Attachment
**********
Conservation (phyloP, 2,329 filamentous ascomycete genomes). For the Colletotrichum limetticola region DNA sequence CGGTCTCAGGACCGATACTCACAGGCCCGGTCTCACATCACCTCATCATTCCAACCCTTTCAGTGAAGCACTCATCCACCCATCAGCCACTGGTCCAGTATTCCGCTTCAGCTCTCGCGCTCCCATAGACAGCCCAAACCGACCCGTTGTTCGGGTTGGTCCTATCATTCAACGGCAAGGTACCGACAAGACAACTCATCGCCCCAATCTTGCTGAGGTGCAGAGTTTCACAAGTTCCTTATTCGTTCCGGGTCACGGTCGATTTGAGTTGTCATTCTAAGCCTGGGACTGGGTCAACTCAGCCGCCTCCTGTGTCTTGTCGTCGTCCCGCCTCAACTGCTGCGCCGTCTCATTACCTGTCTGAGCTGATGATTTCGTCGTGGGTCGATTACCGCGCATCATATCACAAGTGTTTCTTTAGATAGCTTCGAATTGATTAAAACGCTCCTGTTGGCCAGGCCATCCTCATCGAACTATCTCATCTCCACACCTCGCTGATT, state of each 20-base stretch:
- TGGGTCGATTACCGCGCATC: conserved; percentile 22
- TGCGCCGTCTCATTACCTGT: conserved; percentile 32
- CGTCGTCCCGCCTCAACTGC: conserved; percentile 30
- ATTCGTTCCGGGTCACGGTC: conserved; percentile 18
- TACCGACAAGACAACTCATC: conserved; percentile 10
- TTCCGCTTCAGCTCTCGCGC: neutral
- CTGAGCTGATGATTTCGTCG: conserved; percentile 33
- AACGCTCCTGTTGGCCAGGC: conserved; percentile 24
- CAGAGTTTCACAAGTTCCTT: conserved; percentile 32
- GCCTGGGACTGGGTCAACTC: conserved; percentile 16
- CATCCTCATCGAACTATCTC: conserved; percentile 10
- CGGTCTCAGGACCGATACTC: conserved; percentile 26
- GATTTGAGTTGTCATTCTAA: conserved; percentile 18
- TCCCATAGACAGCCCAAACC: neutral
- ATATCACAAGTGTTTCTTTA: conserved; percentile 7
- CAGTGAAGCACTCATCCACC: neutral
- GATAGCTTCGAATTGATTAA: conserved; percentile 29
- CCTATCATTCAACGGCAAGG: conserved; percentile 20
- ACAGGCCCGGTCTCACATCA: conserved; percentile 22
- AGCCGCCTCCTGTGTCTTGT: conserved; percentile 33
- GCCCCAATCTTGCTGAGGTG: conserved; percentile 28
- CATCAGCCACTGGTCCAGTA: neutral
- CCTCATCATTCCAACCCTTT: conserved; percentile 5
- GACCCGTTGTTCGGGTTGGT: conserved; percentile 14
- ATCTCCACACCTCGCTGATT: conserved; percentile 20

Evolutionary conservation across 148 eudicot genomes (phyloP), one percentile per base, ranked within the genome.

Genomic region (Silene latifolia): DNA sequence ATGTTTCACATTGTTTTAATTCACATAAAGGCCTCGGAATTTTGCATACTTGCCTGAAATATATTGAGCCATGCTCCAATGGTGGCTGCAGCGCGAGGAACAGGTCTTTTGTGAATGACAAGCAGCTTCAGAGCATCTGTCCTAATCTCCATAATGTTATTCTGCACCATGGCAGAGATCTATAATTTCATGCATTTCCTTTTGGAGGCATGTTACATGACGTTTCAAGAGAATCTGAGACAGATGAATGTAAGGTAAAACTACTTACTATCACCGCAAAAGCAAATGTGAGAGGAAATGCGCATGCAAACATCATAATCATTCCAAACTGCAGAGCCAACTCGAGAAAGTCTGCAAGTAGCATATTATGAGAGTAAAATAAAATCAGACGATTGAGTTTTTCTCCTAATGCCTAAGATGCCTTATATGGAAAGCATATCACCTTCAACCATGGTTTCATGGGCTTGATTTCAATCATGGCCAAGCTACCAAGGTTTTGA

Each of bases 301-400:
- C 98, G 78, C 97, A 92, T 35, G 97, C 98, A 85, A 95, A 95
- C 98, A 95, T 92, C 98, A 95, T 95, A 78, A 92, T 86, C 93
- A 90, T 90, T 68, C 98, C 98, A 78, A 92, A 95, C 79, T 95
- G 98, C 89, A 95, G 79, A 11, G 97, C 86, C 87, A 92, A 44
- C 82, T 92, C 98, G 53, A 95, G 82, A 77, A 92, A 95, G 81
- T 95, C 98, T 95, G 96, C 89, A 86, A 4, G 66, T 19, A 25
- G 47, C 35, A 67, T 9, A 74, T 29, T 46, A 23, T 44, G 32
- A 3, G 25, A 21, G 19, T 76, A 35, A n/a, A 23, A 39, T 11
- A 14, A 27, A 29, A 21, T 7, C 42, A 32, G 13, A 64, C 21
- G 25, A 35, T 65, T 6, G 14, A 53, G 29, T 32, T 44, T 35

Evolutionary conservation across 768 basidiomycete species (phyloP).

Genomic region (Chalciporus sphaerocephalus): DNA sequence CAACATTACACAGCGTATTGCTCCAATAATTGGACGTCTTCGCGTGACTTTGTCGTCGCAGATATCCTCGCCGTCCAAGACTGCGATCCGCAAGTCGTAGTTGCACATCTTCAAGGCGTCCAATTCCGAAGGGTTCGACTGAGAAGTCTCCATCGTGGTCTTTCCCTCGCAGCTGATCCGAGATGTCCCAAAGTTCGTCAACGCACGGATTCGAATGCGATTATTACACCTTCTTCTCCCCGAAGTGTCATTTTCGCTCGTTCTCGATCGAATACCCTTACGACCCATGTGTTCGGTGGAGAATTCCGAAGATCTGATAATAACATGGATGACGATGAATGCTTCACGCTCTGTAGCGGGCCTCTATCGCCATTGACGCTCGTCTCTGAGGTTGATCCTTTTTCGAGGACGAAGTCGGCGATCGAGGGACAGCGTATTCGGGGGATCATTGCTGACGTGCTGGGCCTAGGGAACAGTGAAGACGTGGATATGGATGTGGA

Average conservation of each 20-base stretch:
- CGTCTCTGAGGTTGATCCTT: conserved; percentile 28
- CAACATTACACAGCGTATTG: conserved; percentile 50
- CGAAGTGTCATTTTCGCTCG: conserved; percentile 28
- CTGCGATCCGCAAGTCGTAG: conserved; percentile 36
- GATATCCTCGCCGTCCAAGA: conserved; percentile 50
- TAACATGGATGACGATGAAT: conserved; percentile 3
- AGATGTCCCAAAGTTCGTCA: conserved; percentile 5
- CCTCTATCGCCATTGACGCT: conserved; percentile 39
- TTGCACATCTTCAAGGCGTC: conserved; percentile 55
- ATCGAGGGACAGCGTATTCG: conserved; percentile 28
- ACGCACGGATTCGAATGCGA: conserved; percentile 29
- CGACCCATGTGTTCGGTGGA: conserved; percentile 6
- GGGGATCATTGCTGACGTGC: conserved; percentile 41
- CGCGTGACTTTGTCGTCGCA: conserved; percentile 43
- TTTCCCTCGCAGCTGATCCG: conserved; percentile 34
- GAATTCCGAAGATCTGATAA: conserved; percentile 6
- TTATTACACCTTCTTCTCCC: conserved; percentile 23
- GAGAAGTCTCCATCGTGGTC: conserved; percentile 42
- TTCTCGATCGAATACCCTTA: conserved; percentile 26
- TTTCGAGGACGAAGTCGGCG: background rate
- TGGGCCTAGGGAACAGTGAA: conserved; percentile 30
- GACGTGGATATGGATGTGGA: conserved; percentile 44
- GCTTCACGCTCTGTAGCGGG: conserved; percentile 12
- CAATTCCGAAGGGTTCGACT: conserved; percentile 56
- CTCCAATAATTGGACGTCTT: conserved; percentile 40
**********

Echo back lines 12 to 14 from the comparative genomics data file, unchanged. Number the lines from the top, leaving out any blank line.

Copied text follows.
- CATCCTCATCGAACTATCTC: conserved; percentile 10
- CGGTCTCAGGACCGATACTC: conserved; percentile 26
- GATTTGAGTTGTCATTCTAA: conserved; percentile 18